With the increase and improvements in technology, pilots today can feel more like computer operators than they do pilots. There is so much auto-pilot related technology in commercial airplanes that short of emergent issues, pilots can allow the computer to fly the plane. As the term autopilot gets redefined in the aeronautics industry, there is a lesson to be learned about how the term ‘autopilot’ can redefine the culture of an organization.
The lessons life teaches us about time management usually come through some very challenging circumstances. There is only so much time in the day, so many days in the week, and so many weeks in the year. With that finite time set in place, there is only so much that can be accomplished. If you want to bring something new into your life, you have to give something up to make time for that new something. I have found myself trying to learn something new. Being a lifelong learner is important to me, so this is not new. What I have recognized is that there are some areas of my work life that I thought were on autopilot and could fly by themselves.
When it comes to leading a team of individuals, there are certain things that should never be put on autopilot; arguably most leadership responsibilities should not be put on autopilot. When it comes into mentoring individuals and sowing into peoples’ lives, listening should never be on autopilot.
Ever walk into someone’s office and talk to them but get the sense they are not listening? They are looking at you, but secretly they want to pick up their phone, check email, or complete any other task on the list. As I begin to focus on something new, I find myself distracted by the new shiny toy. This distraction leads to poor listening for me.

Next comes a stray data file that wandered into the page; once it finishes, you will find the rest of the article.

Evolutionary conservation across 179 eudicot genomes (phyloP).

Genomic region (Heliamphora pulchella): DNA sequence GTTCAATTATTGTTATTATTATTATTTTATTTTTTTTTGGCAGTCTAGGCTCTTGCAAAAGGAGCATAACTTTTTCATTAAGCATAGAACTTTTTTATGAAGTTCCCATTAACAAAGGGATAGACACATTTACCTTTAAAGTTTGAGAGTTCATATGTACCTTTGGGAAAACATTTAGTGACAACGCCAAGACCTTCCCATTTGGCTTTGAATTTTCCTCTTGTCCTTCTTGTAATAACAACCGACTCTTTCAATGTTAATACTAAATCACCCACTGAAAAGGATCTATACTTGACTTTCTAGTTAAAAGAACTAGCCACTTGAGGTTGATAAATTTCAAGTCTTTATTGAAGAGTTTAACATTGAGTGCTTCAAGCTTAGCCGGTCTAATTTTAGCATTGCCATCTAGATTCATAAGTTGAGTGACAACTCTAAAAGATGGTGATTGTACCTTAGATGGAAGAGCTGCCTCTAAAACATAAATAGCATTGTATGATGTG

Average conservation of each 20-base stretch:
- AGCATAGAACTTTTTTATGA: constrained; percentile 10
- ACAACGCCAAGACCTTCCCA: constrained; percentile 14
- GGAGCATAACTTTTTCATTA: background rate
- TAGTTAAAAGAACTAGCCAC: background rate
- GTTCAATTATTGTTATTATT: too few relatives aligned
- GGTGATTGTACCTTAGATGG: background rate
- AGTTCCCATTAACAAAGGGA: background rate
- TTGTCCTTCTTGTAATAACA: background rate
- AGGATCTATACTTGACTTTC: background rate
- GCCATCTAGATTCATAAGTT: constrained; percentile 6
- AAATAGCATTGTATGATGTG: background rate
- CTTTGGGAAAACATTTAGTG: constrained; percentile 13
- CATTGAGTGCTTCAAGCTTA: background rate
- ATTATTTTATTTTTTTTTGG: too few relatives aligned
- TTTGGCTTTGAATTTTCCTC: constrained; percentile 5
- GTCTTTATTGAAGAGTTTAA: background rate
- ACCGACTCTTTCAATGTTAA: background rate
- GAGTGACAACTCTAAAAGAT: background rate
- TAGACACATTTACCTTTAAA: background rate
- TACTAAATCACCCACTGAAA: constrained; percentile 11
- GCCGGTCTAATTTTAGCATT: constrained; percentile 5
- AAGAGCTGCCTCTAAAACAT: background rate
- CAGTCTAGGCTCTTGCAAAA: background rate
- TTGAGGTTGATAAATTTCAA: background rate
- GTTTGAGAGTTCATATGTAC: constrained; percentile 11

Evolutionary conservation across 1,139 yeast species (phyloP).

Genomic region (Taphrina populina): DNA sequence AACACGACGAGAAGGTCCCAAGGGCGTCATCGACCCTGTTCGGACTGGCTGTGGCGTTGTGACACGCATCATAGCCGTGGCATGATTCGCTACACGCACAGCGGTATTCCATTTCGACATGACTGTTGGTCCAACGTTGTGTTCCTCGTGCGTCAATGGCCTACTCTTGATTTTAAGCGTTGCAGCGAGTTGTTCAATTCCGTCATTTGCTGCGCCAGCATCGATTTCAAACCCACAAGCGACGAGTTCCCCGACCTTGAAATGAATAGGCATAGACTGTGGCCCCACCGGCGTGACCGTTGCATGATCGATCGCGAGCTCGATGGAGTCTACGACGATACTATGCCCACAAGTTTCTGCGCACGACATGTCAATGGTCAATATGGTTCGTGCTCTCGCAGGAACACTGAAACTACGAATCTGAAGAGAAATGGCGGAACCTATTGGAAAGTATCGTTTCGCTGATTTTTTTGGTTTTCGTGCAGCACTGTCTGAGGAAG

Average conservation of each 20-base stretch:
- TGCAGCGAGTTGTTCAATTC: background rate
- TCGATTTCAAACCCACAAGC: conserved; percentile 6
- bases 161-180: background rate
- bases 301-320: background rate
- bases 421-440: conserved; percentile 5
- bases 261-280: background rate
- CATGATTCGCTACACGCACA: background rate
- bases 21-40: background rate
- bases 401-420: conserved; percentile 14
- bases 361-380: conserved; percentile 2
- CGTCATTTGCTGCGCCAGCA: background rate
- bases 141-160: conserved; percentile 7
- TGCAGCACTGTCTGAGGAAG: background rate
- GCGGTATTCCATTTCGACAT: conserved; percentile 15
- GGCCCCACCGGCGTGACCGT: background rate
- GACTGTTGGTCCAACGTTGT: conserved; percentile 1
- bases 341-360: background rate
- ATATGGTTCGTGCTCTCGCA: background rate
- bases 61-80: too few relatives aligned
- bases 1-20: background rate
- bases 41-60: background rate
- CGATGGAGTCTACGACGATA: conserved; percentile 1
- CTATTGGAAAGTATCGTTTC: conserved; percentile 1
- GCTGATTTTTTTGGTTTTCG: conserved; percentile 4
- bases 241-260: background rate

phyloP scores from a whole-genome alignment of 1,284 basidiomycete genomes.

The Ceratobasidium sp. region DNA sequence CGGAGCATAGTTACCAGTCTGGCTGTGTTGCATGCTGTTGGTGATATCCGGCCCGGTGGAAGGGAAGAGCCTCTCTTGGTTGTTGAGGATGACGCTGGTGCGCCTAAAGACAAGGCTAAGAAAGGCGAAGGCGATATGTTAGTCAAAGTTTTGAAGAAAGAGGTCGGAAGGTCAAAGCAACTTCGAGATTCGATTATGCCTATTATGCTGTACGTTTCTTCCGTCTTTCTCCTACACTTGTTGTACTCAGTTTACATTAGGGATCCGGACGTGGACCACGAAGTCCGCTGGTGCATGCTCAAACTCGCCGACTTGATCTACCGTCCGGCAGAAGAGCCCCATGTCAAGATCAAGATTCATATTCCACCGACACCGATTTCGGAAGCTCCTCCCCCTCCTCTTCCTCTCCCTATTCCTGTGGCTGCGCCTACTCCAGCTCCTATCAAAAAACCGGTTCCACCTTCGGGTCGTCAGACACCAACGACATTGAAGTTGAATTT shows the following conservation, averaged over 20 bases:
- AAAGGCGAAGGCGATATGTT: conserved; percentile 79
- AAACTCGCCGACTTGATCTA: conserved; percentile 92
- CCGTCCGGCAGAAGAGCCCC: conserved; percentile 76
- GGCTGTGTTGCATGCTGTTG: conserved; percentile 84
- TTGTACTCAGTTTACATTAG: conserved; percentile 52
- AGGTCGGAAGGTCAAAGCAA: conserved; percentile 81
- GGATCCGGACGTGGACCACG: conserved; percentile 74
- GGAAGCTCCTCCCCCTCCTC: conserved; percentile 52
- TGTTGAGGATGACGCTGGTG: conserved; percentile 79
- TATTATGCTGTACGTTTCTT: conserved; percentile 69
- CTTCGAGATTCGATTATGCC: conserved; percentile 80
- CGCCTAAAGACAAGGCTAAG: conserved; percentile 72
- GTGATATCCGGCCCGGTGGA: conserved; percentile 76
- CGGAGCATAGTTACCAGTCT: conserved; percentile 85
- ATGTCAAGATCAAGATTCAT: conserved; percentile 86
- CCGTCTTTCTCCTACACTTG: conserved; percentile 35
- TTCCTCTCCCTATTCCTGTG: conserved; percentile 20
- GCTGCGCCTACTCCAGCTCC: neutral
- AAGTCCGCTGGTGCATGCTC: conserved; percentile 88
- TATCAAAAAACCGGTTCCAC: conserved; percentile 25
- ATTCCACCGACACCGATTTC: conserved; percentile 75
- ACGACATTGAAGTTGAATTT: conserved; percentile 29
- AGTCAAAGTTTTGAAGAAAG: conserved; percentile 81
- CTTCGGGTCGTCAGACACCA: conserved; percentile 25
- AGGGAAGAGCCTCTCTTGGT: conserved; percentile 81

One of my favorite words relative to leadership is intentionality. There are non-negotiable absolutes in being a great leader, and listening well is one of them. The next time someone comes in your office or cube or closet or wherever and wants your attention, if you can, drop what you are doing and listen. I physically slide away from my desk and sometimes even get up and take a different seat. When I’m in the “cockpit” of my office, it is difficult to listen. Sometimes flying the plane at work means getting up from the chair and leading well by listening well.
There are several reasons why good employees leave an organization. One of the most common reasons good employees leave is because of their relationship with their supervisor. Listening to employees leads to understanding, compassion, empathy, and engagement. Listening well will help employees feel both valued and heard.
Talk about influencing a culture — walk around a place where people feel valued and heard. It is a game changer!
[This piece was originally published on Culture Infusion, a blog created by CIOs Chris Walden and Bill Rieger. Follow their blog at @C_infusion.]
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